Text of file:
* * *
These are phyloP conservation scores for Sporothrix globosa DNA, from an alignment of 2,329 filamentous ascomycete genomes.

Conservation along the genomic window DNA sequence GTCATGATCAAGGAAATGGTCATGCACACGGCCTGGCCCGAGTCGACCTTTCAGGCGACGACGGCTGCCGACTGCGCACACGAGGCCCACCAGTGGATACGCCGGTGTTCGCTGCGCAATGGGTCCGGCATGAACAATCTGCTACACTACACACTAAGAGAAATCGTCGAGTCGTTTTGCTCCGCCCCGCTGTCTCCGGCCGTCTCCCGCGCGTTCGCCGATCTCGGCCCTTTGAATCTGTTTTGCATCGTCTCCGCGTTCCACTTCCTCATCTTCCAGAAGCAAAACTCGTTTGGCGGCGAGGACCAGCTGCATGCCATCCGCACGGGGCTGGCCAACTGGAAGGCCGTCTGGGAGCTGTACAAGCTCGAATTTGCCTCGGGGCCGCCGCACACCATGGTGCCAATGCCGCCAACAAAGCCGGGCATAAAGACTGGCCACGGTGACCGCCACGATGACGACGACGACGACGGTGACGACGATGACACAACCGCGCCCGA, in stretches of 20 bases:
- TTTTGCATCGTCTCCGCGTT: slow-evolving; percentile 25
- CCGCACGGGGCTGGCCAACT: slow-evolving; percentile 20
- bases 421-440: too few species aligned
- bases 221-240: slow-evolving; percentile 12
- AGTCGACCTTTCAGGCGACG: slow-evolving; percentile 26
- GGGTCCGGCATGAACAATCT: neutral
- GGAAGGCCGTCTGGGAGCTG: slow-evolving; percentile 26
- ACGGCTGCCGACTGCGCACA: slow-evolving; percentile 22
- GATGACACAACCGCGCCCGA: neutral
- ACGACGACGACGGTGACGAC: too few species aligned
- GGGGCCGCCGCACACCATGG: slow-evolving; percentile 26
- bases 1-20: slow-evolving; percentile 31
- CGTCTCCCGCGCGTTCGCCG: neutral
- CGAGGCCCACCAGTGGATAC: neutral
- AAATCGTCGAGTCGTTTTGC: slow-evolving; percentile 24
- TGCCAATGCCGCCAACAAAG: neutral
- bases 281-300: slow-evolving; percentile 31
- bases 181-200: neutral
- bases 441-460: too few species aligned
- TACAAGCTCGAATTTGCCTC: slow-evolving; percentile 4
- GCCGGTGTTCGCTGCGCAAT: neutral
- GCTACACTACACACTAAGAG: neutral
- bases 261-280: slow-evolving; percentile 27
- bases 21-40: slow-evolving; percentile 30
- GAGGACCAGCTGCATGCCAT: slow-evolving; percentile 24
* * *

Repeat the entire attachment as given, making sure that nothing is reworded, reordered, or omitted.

These are phyloP conservation scores for Sporothrix globosa DNA, from an alignment of 2,329 filamentous ascomycete genomes.

Conservation along the genomic window DNA sequence GTCATGATCAAGGAAATGGTCATGCACACGGCCTGGCCCGAGTCGACCTTTCAGGCGACGACGGCTGCCGACTGCGCACACGAGGCCCACCAGTGGATACGCCGGTGTTCGCTGCGCAATGGGTCCGGCATGAACAATCTGCTACACTACACACTAAGAGAAATCGTCGAGTCGTTTTGCTCCGCCCCGCTGTCTCCGGCCGTCTCCCGCGCGTTCGCCGATCTCGGCCCTTTGAATCTGTTTTGCATCGTCTCCGCGTTCCACTTCCTCATCTTCCAGAAGCAAAACTCGTTTGGCGGCGAGGACCAGCTGCATGCCATCCGCACGGGGCTGGCCAACTGGAAGGCCGTCTGGGAGCTGTACAAGCTCGAATTTGCCTCGGGGCCGCCGCACACCATGGTGCCAATGCCGCCAACAAAGCCGGGCATAAAGACTGGCCACGGTGACCGCCACGATGACGACGACGACGACGGTGACGACGATGACACAACCGCGCCCGA, in stretches of 20 bases:
- TTTTGCATCGTCTCCGCGTT: slow-evolving; percentile 25
- CCGCACGGGGCTGGCCAACT: slow-evolving; percentile 20
- bases 421-440: too few species aligned
- bases 221-240: slow-evolving; percentile 12
- AGTCGACCTTTCAGGCGACG: slow-evolving; percentile 26
- GGGTCCGGCATGAACAATCT: neutral
- GGAAGGCCGTCTGGGAGCTG: slow-evolving; percentile 26
- ACGGCTGCCGACTGCGCACA: slow-evolving; percentile 22
- GATGACACAACCGCGCCCGA: neutral
- ACGACGACGACGGTGACGAC: too few species aligned
- GGGGCCGCCGCACACCATGG: slow-evolving; percentile 26
- bases 1-20: slow-evolving; percentile 31
- CGTCTCCCGCGCGTTCGCCG: neutral
- CGAGGCCCACCAGTGGATAC: neutral
- AAATCGTCGAGTCGTTTTGC: slow-evolving; percentile 24
- TGCCAATGCCGCCAACAAAG: neutral
- bases 281-300: slow-evolving; percentile 31
- bases 181-200: neutral
- bases 441-460: too few species aligned
- TACAAGCTCGAATTTGCCTC: slow-evolving; percentile 4
- GCCGGTGTTCGCTGCGCAAT: neutral
- GCTACACTACACACTAAGAG: neutral
- bases 261-280: slow-evolving; percentile 27
- bases 21-40: slow-evolving; percentile 30
- GAGGACCAGCTGCATGCCAT: slow-evolving; percentile 24